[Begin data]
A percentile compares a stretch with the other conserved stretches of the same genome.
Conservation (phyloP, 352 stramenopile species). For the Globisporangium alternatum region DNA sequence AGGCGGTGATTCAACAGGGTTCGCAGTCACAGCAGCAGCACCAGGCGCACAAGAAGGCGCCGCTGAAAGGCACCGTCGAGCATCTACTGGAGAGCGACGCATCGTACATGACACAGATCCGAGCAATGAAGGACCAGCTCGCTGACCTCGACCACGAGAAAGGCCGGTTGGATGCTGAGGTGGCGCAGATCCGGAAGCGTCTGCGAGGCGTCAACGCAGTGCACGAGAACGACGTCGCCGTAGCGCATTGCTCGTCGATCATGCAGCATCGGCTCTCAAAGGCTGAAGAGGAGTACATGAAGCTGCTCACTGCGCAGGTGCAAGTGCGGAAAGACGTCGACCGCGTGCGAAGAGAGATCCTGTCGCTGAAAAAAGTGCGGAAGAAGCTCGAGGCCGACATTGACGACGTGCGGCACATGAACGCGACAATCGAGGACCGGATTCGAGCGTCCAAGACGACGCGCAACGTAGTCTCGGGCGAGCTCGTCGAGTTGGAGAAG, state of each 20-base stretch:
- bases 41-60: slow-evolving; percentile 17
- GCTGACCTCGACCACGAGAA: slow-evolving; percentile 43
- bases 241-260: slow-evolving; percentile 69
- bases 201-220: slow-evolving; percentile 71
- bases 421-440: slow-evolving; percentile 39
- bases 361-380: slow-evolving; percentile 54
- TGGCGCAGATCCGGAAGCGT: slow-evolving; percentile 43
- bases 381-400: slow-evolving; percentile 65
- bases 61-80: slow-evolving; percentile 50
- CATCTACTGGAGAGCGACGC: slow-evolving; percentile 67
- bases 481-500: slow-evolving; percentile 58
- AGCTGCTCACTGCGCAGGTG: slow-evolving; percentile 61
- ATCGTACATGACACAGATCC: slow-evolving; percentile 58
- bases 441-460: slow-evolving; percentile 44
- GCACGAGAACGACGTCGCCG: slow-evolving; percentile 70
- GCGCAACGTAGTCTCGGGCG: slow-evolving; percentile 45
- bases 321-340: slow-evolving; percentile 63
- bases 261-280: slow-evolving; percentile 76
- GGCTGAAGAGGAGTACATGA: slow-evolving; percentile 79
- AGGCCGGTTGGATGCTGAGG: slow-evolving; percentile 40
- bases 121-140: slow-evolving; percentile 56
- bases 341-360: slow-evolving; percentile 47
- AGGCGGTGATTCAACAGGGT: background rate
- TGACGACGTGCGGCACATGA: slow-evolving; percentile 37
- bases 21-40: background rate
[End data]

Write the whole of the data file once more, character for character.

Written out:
A percentile compares a stretch with the other conserved stretches of the same genome.
Conservation (phyloP, 352 stramenopile species). For the Globisporangium alternatum region DNA sequence AGGCGGTGATTCAACAGGGTTCGCAGTCACAGCAGCAGCACCAGGCGCACAAGAAGGCGCCGCTGAAAGGCACCGTCGAGCATCTACTGGAGAGCGACGCATCGTACATGACACAGATCCGAGCAATGAAGGACCAGCTCGCTGACCTCGACCACGAGAAAGGCCGGTTGGATGCTGAGGTGGCGCAGATCCGGAAGCGTCTGCGAGGCGTCAACGCAGTGCACGAGAACGACGTCGCCGTAGCGCATTGCTCGTCGATCATGCAGCATCGGCTCTCAAAGGCTGAAGAGGAGTACATGAAGCTGCTCACTGCGCAGGTGCAAGTGCGGAAAGACGTCGACCGCGTGCGAAGAGAGATCCTGTCGCTGAAAAAAGTGCGGAAGAAGCTCGAGGCCGACATTGACGACGTGCGGCACATGAACGCGACAATCGAGGACCGGATTCGAGCGTCCAAGACGACGCGCAACGTAGTCTCGGGCGAGCTCGTCGAGTTGGAGAAG, state of each 20-base stretch:
- bases 41-60: slow-evolving; percentile 17
- GCTGACCTCGACCACGAGAA: slow-evolving; percentile 43
- bases 241-260: slow-evolving; percentile 69
- bases 201-220: slow-evolving; percentile 71
- bases 421-440: slow-evolving; percentile 39
- bases 361-380: slow-evolving; percentile 54
- TGGCGCAGATCCGGAAGCGT: slow-evolving; percentile 43
- bases 381-400: slow-evolving; percentile 65
- bases 61-80: slow-evolving; percentile 50
- CATCTACTGGAGAGCGACGC: slow-evolving; percentile 67
- bases 481-500: slow-evolving; percentile 58
- AGCTGCTCACTGCGCAGGTG: slow-evolving; percentile 61
- ATCGTACATGACACAGATCC: slow-evolving; percentile 58
- bases 441-460: slow-evolving; percentile 44
- GCACGAGAACGACGTCGCCG: slow-evolving; percentile 70
- GCGCAACGTAGTCTCGGGCG: slow-evolving; percentile 45
- bases 321-340: slow-evolving; percentile 63
- bases 261-280: slow-evolving; percentile 76
- GGCTGAAGAGGAGTACATGA: slow-evolving; percentile 79
- AGGCCGGTTGGATGCTGAGG: slow-evolving; percentile 40
- bases 121-140: slow-evolving; percentile 56
- bases 341-360: slow-evolving; percentile 47
- AGGCGGTGATTCAACAGGGT: background rate
- TGACGACGTGCGGCACATGA: slow-evolving; percentile 37
- bases 21-40: background rate